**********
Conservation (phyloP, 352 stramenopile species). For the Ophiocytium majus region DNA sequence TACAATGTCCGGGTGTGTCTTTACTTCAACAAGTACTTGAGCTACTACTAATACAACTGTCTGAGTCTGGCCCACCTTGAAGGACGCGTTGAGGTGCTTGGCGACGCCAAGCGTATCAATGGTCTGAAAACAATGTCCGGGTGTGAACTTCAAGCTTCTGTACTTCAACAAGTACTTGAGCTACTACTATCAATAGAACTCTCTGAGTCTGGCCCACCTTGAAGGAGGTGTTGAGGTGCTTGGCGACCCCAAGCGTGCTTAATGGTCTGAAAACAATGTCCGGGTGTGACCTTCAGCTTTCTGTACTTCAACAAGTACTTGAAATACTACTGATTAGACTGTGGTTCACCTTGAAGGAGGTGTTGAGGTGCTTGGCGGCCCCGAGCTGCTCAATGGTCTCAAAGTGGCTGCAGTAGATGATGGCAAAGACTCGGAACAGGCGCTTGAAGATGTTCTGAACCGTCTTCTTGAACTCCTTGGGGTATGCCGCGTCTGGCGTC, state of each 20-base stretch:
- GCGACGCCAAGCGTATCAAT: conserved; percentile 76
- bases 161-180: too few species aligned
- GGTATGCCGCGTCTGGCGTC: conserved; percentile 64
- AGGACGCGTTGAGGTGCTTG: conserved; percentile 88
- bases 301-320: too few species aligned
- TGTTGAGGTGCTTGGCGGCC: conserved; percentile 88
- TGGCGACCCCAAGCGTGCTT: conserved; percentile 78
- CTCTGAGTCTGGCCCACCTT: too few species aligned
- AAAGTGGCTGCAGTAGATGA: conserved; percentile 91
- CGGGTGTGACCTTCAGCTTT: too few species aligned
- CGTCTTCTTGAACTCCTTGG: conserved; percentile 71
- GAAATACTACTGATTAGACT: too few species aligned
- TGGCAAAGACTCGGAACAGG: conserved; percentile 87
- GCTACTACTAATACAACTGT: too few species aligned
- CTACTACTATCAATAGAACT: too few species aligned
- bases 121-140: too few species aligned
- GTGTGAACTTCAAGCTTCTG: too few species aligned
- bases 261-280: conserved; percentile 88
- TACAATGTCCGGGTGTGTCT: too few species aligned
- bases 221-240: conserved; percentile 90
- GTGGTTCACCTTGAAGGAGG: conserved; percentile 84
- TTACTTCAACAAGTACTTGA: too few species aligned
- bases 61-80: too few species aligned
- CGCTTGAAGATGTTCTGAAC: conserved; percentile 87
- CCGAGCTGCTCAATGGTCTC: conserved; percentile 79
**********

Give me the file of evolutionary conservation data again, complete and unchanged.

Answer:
Conservation (phyloP, 352 stramenopile species). For the Ophiocytium majus region DNA sequence TACAATGTCCGGGTGTGTCTTTACTTCAACAAGTACTTGAGCTACTACTAATACAACTGTCTGAGTCTGGCCCACCTTGAAGGACGCGTTGAGGTGCTTGGCGACGCCAAGCGTATCAATGGTCTGAAAACAATGTCCGGGTGTGAACTTCAAGCTTCTGTACTTCAACAAGTACTTGAGCTACTACTATCAATAGAACTCTCTGAGTCTGGCCCACCTTGAAGGAGGTGTTGAGGTGCTTGGCGACCCCAAGCGTGCTTAATGGTCTGAAAACAATGTCCGGGTGTGACCTTCAGCTTTCTGTACTTCAACAAGTACTTGAAATACTACTGATTAGACTGTGGTTCACCTTGAAGGAGGTGTTGAGGTGCTTGGCGGCCCCGAGCTGCTCAATGGTCTCAAAGTGGCTGCAGTAGATGATGGCAAAGACTCGGAACAGGCGCTTGAAGATGTTCTGAACCGTCTTCTTGAACTCCTTGGGGTATGCCGCGTCTGGCGTC, state of each 20-base stretch:
- GCGACGCCAAGCGTATCAAT: conserved; percentile 76
- bases 161-180: too few species aligned
- GGTATGCCGCGTCTGGCGTC: conserved; percentile 64
- AGGACGCGTTGAGGTGCTTG: conserved; percentile 88
- bases 301-320: too few species aligned
- TGTTGAGGTGCTTGGCGGCC: conserved; percentile 88
- TGGCGACCCCAAGCGTGCTT: conserved; percentile 78
- CTCTGAGTCTGGCCCACCTT: too few species aligned
- AAAGTGGCTGCAGTAGATGA: conserved; percentile 91
- CGGGTGTGACCTTCAGCTTT: too few species aligned
- CGTCTTCTTGAACTCCTTGG: conserved; percentile 71
- GAAATACTACTGATTAGACT: too few species aligned
- TGGCAAAGACTCGGAACAGG: conserved; percentile 87
- GCTACTACTAATACAACTGT: too few species aligned
- CTACTACTATCAATAGAACT: too few species aligned
- bases 121-140: too few species aligned
- GTGTGAACTTCAAGCTTCTG: too few species aligned
- bases 261-280: conserved; percentile 88
- TACAATGTCCGGGTGTGTCT: too few species aligned
- bases 221-240: conserved; percentile 90
- GTGGTTCACCTTGAAGGAGG: conserved; percentile 84
- TTACTTCAACAAGTACTTGA: too few species aligned
- bases 61-80: too few species aligned
- CGCTTGAAGATGTTCTGAAC: conserved; percentile 87
- CCGAGCTGCTCAATGGTCTC: conserved; percentile 79